Your inspector should bring all of the necessary tools and equipment to thoroughly evaluate your house, e.g., a ladder and safety harness to get on the roof or access your attic, a camera for taking reference shots and a notebook or tablet for taking notes.
Should You Be Present?
Good inspectors won’t mind your being present for the inspection, as it allows them to point out items of concern as they go along and to go over the findings in greater detail at the end of the inspection. In the case of new construction, the builder will often be present, as well.
“The buyer should definitely attend the inspection,” Lesh said. “Being able to see, hear and interact with the inspector is extremely important. Remember, this is the most important transaction you’ll ever make. Why take a chance on missing something important?”
Be sure to ask what kind of report you’ll receive (and get it in writing): a narrative report or a checklist. A narrative report is best. If you have brought in a third-party inspector for a newly built home, your inspector will, in most cases, be expected to provide the builder with a copy of the report, so the builder can review it with you.
“You want an inspector who can back up an analysis with details in the report,” said Serino. But just as important for you, as the buyer, is to actually read the report and make sure you understand everything that is included. If you have questions, give your inspector a call.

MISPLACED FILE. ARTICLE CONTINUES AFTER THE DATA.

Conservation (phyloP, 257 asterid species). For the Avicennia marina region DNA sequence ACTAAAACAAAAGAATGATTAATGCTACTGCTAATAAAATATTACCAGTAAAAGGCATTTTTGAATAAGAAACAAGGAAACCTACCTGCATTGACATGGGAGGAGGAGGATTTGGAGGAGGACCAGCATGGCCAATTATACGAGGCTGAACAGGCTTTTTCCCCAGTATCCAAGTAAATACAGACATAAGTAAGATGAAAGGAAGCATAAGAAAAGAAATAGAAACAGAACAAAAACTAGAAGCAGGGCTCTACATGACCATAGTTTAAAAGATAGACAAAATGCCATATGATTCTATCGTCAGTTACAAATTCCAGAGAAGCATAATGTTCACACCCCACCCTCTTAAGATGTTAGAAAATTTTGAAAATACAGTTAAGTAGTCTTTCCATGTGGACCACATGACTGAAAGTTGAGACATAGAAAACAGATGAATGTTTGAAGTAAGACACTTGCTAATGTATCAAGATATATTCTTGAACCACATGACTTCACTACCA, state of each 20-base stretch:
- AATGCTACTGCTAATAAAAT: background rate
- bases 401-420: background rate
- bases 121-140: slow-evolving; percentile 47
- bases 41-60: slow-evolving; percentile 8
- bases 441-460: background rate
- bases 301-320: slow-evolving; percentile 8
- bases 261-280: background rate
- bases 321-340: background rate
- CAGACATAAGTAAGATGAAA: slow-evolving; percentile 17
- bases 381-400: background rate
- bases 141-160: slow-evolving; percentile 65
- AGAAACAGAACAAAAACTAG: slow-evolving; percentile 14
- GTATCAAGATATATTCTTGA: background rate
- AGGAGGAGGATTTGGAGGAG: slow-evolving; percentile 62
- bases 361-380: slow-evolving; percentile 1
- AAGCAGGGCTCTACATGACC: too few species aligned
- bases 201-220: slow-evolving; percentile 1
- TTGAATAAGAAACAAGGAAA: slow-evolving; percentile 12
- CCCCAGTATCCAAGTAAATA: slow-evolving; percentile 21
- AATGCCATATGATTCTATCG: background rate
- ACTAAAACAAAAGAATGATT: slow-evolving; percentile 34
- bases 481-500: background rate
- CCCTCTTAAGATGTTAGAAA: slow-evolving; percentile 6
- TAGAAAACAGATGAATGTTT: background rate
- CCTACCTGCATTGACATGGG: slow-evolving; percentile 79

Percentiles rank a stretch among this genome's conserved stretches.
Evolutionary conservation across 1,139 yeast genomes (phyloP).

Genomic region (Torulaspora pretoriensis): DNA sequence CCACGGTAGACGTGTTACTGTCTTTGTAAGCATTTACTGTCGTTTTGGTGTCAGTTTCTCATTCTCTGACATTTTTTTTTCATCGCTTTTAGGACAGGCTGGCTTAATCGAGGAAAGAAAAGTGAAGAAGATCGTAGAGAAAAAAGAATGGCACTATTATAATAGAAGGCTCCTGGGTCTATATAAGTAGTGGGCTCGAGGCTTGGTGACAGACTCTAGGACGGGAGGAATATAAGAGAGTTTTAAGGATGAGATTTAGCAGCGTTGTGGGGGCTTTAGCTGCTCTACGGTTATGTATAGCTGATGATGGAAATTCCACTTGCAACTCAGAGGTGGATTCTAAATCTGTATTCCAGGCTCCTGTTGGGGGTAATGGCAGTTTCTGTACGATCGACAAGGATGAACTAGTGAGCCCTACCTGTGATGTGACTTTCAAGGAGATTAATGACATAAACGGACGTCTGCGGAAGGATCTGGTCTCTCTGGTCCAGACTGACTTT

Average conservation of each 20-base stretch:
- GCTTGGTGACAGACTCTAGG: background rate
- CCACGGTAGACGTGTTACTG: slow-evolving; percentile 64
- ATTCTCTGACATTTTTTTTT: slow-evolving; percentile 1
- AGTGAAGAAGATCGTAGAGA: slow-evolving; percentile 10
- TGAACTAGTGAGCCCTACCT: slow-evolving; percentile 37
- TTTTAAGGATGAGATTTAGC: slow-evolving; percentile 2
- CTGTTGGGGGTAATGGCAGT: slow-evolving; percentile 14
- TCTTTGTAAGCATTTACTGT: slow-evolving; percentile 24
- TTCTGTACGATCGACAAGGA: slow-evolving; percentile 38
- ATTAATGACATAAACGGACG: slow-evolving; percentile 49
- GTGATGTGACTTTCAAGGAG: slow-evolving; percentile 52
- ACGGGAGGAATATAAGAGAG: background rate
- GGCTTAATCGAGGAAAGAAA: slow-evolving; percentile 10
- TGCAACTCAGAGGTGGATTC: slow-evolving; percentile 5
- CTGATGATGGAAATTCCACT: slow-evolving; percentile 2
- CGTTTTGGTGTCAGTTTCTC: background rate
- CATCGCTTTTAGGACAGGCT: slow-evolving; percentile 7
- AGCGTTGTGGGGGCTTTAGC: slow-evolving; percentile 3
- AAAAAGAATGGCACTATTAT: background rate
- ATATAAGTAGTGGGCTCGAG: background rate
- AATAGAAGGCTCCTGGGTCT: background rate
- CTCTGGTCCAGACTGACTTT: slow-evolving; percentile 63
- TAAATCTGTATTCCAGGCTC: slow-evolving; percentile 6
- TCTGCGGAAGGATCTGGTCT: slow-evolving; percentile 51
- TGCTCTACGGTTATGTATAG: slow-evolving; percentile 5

“This is not just a business. We are serving people,” Serino said. “My approach is that when I inspect a home, I inspect it like it’s my own home.”
Judy Marchman is an Austin, Texas-based freelance writer and editor who, during her 20+-year career, has written on a diverse number of topics, from horses to lawyers to home building and design, including for NewHomeSource.com. Judy is the proud owner of a new construction home and has gained plenty of story inspiration from her home ownership experiences.
A horse racing aficionado, she also has written on lifestyle, personality, and business topics for Keeneland magazine and Kentucky Monthly, as well as sports features for BloodHorse, a weekly Thoroughbred racing publication, and the Official Kentucky Derby Souvenir Magazine. When she’s not in front of her laptop, Judy can usually be found enjoying a good book and a cup of tea, or baking something to go with said cuppa.